Case Study: How to Solve a PR Mess, Starring the NYC Marathon


A few weeks ago, I posted my story about the cancelation of the New York City marathon and the subsequent fallout, both for runners and for the brand as a whole. The Wall Street Journal had a nice follow-up last week about what challenges the New York Road Runners, who put on the marathon, will face as a result of the cancelation.

For my story, I spoke to Cheryl Snapp Conner, founder and managing partner of public relations agency Snapp Conner PR. We’ll examine transcript of her email, which details how big organizations should always have a plan B in place and speak openly and honestly to its constituents, and compare it to the reporting by the WSJ and what the NYRR is doing to clean up its mess.

According to the WSJ:

  • People familiar with the situation said the negotiations with Lloyd’s and the members of its syndicate have prompted the running club, known as the NYRR, to keep its public statements to a minimum about potential refunds for runners and other partners in the race.

This directly violates the advice of Snapp Conner:

As a general rule, communicating to their constituents quickly and honestly, even if they didn’t have all the answers, would have made a world of difference.

Post race, there is still much that could be done. They could post a blog or create a mechanism to answer as many questions as possible in a forum that all could access rather then having phones ring unanswered.

According to the WSJ:

  • A person familiar with the Lloyd’s deliberations said the company already has authorized a “large payment,” a sign that it has acknowledged liability, even though the running club and the city decided to cancel a race that could have been held. The person said Lloyd’s is still working with NYRR officials regarding the size of the payment, and a significant disagreement remains …

What would Snapp Conner say to this?

 The aftermath will surely be financially devastating and cause layoffs and lack of support … But the best thing they could do, from a PR standpoint, is to enact a re-start- speak openly and candidly about where they fell down and what they’ll do differently as a re-emerged organization to ensure they emerge stronger and never have to re-learn these lessons again.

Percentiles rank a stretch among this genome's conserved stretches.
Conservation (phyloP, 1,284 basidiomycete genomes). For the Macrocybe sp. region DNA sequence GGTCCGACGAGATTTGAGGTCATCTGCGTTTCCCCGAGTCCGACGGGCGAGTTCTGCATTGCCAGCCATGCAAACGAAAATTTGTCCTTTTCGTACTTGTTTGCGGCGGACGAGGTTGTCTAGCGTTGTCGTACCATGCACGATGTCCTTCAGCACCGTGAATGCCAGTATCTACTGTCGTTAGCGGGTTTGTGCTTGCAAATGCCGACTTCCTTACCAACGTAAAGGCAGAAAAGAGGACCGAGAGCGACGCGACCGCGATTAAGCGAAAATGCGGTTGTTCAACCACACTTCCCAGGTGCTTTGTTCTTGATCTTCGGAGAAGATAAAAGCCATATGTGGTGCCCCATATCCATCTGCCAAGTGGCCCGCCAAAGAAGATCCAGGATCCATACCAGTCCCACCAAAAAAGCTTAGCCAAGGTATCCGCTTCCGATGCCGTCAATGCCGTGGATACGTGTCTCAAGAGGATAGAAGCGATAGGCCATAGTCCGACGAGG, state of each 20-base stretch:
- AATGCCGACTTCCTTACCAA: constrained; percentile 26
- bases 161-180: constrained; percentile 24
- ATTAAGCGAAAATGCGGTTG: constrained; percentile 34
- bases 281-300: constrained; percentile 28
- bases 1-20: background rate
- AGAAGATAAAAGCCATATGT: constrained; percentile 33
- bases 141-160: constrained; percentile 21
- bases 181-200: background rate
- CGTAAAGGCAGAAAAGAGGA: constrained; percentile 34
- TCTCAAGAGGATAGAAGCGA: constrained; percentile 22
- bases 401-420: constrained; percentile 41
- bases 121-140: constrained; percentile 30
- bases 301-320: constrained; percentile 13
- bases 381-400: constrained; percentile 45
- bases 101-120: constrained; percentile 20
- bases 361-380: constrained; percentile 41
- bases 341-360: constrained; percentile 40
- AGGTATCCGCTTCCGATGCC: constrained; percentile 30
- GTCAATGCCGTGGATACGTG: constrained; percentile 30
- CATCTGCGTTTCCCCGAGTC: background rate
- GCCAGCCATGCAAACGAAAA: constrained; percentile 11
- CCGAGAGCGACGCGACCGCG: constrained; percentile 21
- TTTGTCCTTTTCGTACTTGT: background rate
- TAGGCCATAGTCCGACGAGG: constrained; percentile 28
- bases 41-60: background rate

Finally, from the WSJ:

  • The NYRR doesn’t have enough money to refund all the investments made in the race by runners, sponsors, broadcasters and the travel partners who arranged trips for foreign participants, said an official familiar with the organization’s finances.
  • Complicating matters, however, is that unlike most sporting events, the marathon has a clear no-refund policy, even if severe weather forces organizers to cancel the race.
  • After canceling the marathon, Ms. Wittenberg promised the event’s runners entry into next year’s race or the New York City half-marathon in March. But the running club can’t offer free entry until it knows how much money it will be able to recoup from Lloyd’s and its syndicate members.

Perhaps the most important bit of Snapp Conner’s advice applies to the three problems outlined above:

There is much the NYRR could have done better and differently regarding the cancelling of the race. From the moment the storm struck (and even before – an organization this substantial should always have at least a template PR plan in place) the organization should have realized there was at least some chance they’d be forced to cancel and thought through the plans.

Looking at Plan B’s such as an out and back course from the finish line? Paying to bring in their own support to allow all but a few police to stay on task in the lower burroughs? Postponing by a few weeks? All of this should have been considered….


2 thoughts on “Case Study: How to Solve a PR Mess, Starring the NYC Marathon

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